Despite overwhelming evidence to the contrary, many media publications and major political figures continue to claim World Bank President Paul Wolfowitz is an intelligent person capable of generating thoughts which have applications to the real world.
"Let me remind you that we are talking about a man who has a PhD from the University of Chicago," Wolfowitz's friend and fellow noted thinker Richard Perle offered in his defense, "If it seems he sometimes does incredibly stupid things, it is only because he is so brilliant."
Despite holding an advanced degree from a prestigious institution, Wolfowitz's job as President of the World Bank is in jeopardy for giving his girlfriend an enormous tax-free raise while he simultaneously railed about "corruption" in third world countries, something third and fourth graders can identify as unethical without taking graduate courses taught by Leo Strauss.
Media publications like The New Yorker point to Wolfowitz's impressive ability to speak six languages as an indication of brain activity. Despite this linguistic accomplishment, Wolfowitz lacks the ability to wear socks that do not have holes in them while visiting foreign dignitaries. And his fluency in Arabic did not help him predict the insurgency that would plague America's occupation of Iraq from day one.
"Wolf[owitz] is great with the Arabic language, less so with predicting that Iraqi oil sales would finance its own post-war reconstruction," fellow pro-Iraq War writer Christopher Hitchen said while sipping a vodka tonic on a Wednesday morning, "But you gotta trust me on this one, he's a genius."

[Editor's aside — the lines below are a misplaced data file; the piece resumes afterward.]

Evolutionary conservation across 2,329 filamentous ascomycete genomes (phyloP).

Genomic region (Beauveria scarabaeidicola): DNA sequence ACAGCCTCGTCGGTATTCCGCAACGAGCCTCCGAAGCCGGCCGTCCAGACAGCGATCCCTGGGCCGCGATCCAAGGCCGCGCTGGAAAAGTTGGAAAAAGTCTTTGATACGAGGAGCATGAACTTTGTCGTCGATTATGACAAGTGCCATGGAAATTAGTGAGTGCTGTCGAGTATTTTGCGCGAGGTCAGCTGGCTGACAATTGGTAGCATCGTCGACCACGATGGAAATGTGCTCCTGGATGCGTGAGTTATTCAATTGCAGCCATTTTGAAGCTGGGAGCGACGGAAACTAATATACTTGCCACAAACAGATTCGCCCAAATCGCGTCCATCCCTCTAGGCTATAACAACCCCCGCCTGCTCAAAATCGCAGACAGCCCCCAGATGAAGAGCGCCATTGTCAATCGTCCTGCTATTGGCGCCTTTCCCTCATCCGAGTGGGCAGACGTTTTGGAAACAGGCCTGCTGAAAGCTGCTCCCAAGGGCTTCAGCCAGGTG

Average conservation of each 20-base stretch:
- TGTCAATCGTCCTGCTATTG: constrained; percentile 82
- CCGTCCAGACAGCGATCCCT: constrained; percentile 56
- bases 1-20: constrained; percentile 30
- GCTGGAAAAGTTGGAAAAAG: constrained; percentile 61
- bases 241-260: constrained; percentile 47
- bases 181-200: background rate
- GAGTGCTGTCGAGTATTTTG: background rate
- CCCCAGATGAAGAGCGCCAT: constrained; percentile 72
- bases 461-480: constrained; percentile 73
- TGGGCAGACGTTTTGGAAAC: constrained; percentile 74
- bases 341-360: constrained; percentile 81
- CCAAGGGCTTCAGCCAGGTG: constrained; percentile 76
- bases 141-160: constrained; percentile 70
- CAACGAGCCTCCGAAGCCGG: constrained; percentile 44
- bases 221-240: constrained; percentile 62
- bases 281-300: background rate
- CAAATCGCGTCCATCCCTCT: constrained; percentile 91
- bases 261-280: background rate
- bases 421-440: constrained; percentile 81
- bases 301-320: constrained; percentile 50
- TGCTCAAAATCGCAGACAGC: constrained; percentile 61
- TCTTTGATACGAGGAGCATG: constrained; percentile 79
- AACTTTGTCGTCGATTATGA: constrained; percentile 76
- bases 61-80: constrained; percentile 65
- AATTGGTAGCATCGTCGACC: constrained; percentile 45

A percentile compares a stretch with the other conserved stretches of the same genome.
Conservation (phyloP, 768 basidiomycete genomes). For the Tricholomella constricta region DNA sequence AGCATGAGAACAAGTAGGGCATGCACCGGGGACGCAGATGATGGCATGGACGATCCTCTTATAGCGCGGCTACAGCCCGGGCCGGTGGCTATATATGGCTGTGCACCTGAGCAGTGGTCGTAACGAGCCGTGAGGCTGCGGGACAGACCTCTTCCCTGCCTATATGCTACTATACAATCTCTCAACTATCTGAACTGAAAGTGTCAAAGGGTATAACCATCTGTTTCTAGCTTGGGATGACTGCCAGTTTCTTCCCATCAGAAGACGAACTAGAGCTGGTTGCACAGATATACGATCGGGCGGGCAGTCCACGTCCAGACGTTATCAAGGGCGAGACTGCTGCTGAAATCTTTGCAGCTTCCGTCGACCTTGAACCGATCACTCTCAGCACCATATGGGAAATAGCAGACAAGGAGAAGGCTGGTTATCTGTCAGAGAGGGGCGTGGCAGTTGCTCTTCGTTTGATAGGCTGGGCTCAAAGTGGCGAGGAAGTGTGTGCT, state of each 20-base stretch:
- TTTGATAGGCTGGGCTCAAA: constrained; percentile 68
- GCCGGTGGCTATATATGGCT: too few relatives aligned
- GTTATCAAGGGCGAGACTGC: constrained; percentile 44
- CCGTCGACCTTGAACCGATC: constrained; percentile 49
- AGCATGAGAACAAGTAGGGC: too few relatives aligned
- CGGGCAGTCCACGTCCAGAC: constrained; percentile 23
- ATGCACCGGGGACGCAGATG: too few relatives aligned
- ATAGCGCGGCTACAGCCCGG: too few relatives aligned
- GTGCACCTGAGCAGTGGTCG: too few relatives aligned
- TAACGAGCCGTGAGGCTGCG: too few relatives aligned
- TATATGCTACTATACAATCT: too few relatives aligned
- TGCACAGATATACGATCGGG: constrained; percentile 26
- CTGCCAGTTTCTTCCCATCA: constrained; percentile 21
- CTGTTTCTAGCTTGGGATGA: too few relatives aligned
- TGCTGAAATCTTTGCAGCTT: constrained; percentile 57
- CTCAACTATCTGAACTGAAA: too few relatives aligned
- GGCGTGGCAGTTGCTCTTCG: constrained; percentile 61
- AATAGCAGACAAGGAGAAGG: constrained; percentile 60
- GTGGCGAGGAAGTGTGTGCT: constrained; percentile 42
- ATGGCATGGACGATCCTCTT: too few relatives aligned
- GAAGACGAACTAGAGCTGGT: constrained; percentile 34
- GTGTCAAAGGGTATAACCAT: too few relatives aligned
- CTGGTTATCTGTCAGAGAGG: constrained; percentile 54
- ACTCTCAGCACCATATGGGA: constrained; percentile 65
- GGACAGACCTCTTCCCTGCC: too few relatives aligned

Wolfowitz received his undergraduate degree from Cornell University which has a long history of producing notable alumni, including Toni Morrison, C. Everett Coop, Pearl Buck, Ruth Bader Ginsburg, Kurt Vonnegut, and Thomas Pynchon. However, none of these notable alumni have the distinction of being called "dangerously idealistic" and "crack-smoking stupid" by Army officer Paul Arcangeli like Wolfowitz.
It is not yet known if Wolfowitz was under the influence of drugs when he drew up plans for the invasion of Iraq.
Wolfowitz's undergraduate degree was math, a notoriously difficult subject. Despite this proven facility with numbers, he later would predict, "It is hard to conceive that it would take more forces to provide stability in post-Saddam Iraq than it would take to conduct the war itself and to secure the surrender of Saddam's security forces and his army - hard to imagine" in early 2003.
As a visiting professor at Johns Hopkins, Wolfowitz taught at the School of International Studies. Students there could take lessons in diplomacy from a man whose unilateral policies would alienate America from the entire world.
Despite this seeming ignoble legacy, Wolfowitz's intellect has a steadfast supporter in President George Bush, himself an Ivy League graduate who is well known throughout the world for his powerful mind.
"Paul [Wolfowitz] is a good man, a honorable man, a brilliant man," Bush said in his trademark stuccato delivery, "His ideas and accomplishments will be studied by historians for many, many generations. I'd put him up there right up with Don[ald Rumsfeld] and Al[berto Gonzalez] in terms of accomplishments. He does a heck of a job wherever he goes."